• Delegating work to law clerks, and working closely with law clerks on files;
• Attending court.

Applications will be kept confidential. Please submit resume and cover letter to reception@russellalexander.com

O Canada Now Gender-Neutral

O Canada Now Gender-neutral

Canada’s national anthem will is one step close to gener neutrality.

“O Canada” was proclaimed Canada’s national anthem in 1980, one century after it was first sung in 1880. The music was composed by Calixa Lavallée.

The Senate just passed a private members bill  introduced by Liberal MP Mauril Bélanger after 18 months of debate.

“In all thy sons command” will be changed to “In all of us command”. The bill now awaits royal assent from the Governor General before it becomes law.

For Canada, we are now one further step towards a more just and tolerant society.

Perhaps President Trump and the U.S. will take note and follow our example of tolerance and inclusiveness? Who knows.

50 Ways to Leave Your Lover … Thinking of Leaving Your Spouse? Get Some Good Legal Advice First

50 Ways to Leave Your Lover  … Thinking of Leaving Your Spouse? Get Some Good Legal Advice First

 These days, there is quite a lot of basic, free legal information available on the Internet, including information pertaining to uncomplicated or relatively common Family Law issues.  (And I count my Blog among them).

The better information comes from government-sponsored sites, or from reputable websites written by individuals or organizations with a particular interest or passion.    But even on these sites, the quality of the information can be uneven, and the accuracy can be suspect.  And of course there are the truly bad sites:  Inaccurate, out-dated, and often revealing the particular bias, underlying motives, or not-so-hidden agenda of the website author(s).

Furthermore, by definition even the good sites will tend to be very basic; a person with a Family Law concern may manage to find good information, but will be virtually impossible for them to find reliable and comprehensive Family Law advice, meaning input tailored to the specific parties and to their specific circumstances.

This is why it is particularly important – especially for married or common law spouses contemplating or actually deciding to separate – to obtain early, competent and accurate legal advice from a Family Law lawyer, not only about what the process involves and how the system works, but also about their respective legal rights in the unique situation facing them.

Why?

  • Family Law can be complicated.   An Internet site or other generalized / rudimentary source of information cannot possibly cover all scenarios, or provide comprehensive advice to parties contemplating separation.  It is vital that the parties learn and understand the particular rights that arise in connection their specific scenario and personal circumstances.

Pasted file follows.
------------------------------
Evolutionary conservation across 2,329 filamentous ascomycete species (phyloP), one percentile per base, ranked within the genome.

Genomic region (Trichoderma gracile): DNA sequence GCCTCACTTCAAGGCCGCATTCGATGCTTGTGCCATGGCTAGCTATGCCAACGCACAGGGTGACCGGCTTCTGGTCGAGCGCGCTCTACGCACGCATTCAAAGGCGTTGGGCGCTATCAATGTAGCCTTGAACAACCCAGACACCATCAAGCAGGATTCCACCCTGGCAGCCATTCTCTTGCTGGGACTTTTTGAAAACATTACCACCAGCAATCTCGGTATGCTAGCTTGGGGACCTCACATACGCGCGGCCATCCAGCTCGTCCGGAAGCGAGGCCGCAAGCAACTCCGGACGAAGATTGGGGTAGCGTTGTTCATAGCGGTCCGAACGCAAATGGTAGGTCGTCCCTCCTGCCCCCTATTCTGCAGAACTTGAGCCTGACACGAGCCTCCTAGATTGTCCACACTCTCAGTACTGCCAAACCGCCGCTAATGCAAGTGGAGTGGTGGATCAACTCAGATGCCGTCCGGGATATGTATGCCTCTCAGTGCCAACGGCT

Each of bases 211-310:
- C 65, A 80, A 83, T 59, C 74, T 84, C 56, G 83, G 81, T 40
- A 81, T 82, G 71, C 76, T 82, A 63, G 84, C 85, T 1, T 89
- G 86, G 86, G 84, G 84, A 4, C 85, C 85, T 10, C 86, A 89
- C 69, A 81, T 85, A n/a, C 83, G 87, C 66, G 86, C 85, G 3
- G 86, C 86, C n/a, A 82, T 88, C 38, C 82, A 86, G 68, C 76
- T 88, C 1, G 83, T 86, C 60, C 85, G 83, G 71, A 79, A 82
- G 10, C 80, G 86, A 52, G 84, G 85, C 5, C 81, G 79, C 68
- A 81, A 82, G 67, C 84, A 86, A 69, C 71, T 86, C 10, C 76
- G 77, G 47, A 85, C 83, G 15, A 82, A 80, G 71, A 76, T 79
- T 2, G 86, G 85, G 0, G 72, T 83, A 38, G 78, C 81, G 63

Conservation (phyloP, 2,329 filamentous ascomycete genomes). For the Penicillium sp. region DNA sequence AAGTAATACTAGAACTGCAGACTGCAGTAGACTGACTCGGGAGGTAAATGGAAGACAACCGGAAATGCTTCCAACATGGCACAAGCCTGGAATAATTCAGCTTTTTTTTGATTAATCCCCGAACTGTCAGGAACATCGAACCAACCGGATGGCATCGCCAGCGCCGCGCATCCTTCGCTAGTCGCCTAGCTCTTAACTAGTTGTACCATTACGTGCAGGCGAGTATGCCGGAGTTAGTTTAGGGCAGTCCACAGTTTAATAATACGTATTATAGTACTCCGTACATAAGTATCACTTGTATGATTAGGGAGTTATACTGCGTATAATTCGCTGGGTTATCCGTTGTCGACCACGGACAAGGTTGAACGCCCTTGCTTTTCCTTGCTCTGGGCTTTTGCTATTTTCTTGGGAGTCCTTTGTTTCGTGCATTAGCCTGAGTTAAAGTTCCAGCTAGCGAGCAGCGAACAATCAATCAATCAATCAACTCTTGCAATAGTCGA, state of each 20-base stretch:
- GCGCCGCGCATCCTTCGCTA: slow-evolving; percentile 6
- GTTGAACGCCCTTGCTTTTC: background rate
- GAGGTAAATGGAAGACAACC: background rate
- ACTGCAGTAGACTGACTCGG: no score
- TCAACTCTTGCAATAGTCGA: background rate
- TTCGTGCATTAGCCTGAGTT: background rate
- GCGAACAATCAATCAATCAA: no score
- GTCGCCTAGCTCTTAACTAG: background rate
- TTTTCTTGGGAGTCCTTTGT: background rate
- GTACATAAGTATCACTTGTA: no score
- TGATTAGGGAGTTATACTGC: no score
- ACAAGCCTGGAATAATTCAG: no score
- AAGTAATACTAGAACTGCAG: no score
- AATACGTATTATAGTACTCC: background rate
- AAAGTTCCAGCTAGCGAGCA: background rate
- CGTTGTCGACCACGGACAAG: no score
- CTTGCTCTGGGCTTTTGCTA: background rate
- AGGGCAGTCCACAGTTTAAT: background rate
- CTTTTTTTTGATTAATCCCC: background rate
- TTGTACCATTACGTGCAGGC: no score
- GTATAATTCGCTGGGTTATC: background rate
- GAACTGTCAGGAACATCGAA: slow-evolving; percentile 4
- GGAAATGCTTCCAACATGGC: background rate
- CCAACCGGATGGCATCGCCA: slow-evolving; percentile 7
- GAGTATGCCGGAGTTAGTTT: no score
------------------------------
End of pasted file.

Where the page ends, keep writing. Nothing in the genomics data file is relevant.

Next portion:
• There can be many overlooked issues.  When spouses decide to separate, there are many issues that need to be decided.  For example:  Who will stay in the matrimonial home?  Who will take care of the children?  Who will be responsible for paying family debts?  How much child or spousal support will be paid, and by whom?  How will your mutual property be divided?    Moreover, there may be specific arrangements made for the short-term period immediately after separation, as compared to longer-term arrangements after an eventual divorce.  All of this needs to be contemplated and the groundwork must be laid.  A knowledgeable Family Lawyer is the person best-positioned to do this.
  • There may be other options.  A lawyer who is experienced in Family Law can (after meeting with one or both spouses) do a preliminary assessment of the specific issues that arise between them.  After narrowing down the contentious issues, and assessing the likelihood of disagreement and whether there will be acrimony between the parties, the lawyer can then consider the best by which to achieve a resolution.  These avenues may include alternative (and frequently less-costly) dispute resolution mechanisms such as private settlement, collaborative family law, mediation or arbitration.  This way, it may be possible to avoid the court process altogether.
  • Different courts govern different matters.  If the matter must go to court, it can be difficult for separating spouses to even know where to begin, let alone navigate through the legal system. In Ontario, for example, and depending on where the parties live, their matter may be heard in one court that resolves all Family Law issues (including divorce, custody, access, division of property, adoption, and child protection).  In other regions of the province, however, family law matters are dealt with by two separate courts, with one being limited to non-divorce matters and dedicated to hearing only issues relating to support, custody / access, and child protection or adoption. This can be confusing and overwhelming, to say the least.

With all of this in mind, it is crucial for spouses considering separation, or who have already split, to seek competent advice from a Family lawyer.   But in addition to the items listed above, one of the most important services the lawyer can provide, is to give advice on negotiating and formalizing a written separation agreement (which will reduce the parties’ agreement into a binding contractual form).  This is often one of the most fundamental – and frequently overlooked – steps in the long and complicated separation and divorce process.